Works of Janne Laine are a journey to the immaterial

Janne Laine (born in 1970) is a printer from Tampere, Finland. He works mainly with heliogravure, in which a photograph is exposed onto a copper plate, after which the plate is processed with etching solution. It can then be worked onwards. Photograph is a starting point, but the minimalistic form of expression is born layer by layer. Selection of subject matter, taking a picture of it, processing the plate and the final act of printing all are vital for the successful outcome.

Laine is in command of the traditional methods of metal graphics, but he does not succumb to showing off his technical skills. He works the copper plate with outmost restraint, mainly by polishing the already etched plate. Areas of monocromatic colour are created with aquatint. He seldom adds any colour to the actual pictures. Colour, if there is any, is present in his works as a separate element.

There are two recurrent themes in Laine´s works: a landscape and a person, both treated with simplicity and visual spirit. These themes occupy an equal position in his production and are complementary to each other.

People and relationships

In his works Laine visualizes a human tendency to create networks, form pairs and groups. People he uses as models are photographed by Laine himself.

He minimizes details and stylizes his pictures, but leaves his models recognizable. Sometimes he reduces their individuality by arranging them in postures resembling the ones used in passport photographs. This way his models become examples for viewers to identify with, people who they know as part of their own networks of human relationships.

When Laine portrays couples, he gives more space for his models. The couples are real couples and although the pictures are staged, the people and their relationships are genuine.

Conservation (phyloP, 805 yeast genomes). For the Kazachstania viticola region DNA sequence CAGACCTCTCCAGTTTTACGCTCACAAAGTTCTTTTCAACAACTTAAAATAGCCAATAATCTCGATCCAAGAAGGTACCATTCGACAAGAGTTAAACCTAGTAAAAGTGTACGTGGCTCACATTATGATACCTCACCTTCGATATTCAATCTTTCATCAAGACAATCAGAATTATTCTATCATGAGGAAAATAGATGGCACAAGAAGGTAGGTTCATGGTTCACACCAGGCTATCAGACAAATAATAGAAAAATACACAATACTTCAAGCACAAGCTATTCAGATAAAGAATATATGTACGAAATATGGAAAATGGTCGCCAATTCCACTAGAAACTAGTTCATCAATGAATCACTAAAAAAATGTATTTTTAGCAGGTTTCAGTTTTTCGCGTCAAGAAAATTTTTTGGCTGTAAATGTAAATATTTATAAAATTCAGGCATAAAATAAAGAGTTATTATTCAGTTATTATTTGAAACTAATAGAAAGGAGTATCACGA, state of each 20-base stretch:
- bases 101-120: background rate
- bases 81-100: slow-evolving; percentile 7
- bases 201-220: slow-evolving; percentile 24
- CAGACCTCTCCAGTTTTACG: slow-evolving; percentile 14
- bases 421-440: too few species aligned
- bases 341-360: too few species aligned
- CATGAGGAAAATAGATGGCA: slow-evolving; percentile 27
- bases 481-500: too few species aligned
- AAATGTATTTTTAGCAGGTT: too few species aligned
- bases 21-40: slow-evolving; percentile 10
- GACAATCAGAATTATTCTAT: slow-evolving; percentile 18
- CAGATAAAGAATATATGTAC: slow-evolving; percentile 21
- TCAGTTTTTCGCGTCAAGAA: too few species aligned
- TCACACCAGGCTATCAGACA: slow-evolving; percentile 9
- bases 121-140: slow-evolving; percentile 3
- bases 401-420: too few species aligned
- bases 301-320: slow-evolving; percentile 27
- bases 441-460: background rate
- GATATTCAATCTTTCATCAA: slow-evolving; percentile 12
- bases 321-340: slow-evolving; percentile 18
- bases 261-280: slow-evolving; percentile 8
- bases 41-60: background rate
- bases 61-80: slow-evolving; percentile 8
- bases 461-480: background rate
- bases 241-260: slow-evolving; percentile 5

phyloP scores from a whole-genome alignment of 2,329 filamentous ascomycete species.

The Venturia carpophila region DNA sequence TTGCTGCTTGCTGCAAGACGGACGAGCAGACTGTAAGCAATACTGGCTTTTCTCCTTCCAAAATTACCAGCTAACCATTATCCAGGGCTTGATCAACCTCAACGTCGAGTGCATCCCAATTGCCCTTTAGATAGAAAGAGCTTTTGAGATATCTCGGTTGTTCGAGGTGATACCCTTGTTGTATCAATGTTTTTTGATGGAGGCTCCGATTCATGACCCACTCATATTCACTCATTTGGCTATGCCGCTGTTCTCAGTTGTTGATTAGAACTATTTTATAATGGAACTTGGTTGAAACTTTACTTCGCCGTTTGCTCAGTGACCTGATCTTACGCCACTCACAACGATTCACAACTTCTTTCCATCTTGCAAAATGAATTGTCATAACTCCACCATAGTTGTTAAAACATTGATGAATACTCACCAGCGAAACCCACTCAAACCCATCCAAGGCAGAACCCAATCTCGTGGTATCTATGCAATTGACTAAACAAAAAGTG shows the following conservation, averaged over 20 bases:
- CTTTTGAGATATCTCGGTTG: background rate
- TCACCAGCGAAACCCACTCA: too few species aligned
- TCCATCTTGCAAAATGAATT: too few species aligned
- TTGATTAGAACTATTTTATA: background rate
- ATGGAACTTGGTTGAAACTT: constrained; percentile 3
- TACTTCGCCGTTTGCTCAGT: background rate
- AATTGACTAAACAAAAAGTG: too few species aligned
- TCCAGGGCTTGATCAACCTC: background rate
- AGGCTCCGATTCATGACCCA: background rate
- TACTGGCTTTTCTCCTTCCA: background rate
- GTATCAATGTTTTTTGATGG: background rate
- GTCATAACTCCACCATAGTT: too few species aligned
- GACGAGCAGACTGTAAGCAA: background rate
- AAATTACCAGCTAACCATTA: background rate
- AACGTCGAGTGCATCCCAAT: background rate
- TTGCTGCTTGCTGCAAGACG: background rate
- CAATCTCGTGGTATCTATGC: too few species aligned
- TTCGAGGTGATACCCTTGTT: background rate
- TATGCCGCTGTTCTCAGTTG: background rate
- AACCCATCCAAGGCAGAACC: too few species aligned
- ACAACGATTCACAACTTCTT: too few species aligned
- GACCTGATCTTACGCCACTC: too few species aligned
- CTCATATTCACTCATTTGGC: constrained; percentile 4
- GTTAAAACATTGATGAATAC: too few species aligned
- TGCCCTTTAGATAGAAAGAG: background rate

In many of his larger series of works Laine has dealt with the issues of sexual minorities and the society´s need to put people into pigeonholes and define them based on their sexual orientation. Laine challenges us both to identify with the pictures or, sometimes, to feel ourselves as outsiders.

Alongside with black and white prints Laine uses monocromatic surfaces. However, the colours are more than mere decorations in his works. Although they retain their esthetic values, they get their justification through their symbolic meaning in particular. Rainbow flag, liturgical colours or colour circle are analogies of faces, kisses or human relationships.

Immaterial landscape

Laine has also used his camera in creating bare and minimalistic landscapes. He has found his subjects while travelling in Iceland, South Africa, New York and China, to mention a few.

He seizes on landscapes with strong intensity; yet he trusts the power of simple elements. A row of street lamps or a snow-covered landscape are reasons enough for him to create a picture.

A recurrent theme is a landscape where earth, water and air are combined to form a subtle layer of substance. Laine discovers these steamy locations all over the world. They are repeated very similarly, but small changes create different atmospheres in each picture.

The use of warm reddish tinge next to black gives Laine’s Africa-pictures a strong sensation of the richness of colour in that particular terrain, whereas in the Iceland-pictures the use of a mere black colour shows the country covered with glaciers and rocks just the way we have always imagined it.

Janne Laine is a romantic at heart – one who seeks and creates atmospheres. His works include both dramatic elements and moments of absolute silence. A picture is born out of a state of mind rather than out of the need for a story. Landscape means something very primary for him.

Time before the world was made by man is strongly present in the sensations of nature that Laine conveys in his pictures. By making esthetic choices through his camera lens he brings a viewer into his pictures as someone who sees and feels the landscape in target. There´s no beauty without a viewer.

Veikko Halmetoja
Art critic

Translation, Anne Paldanius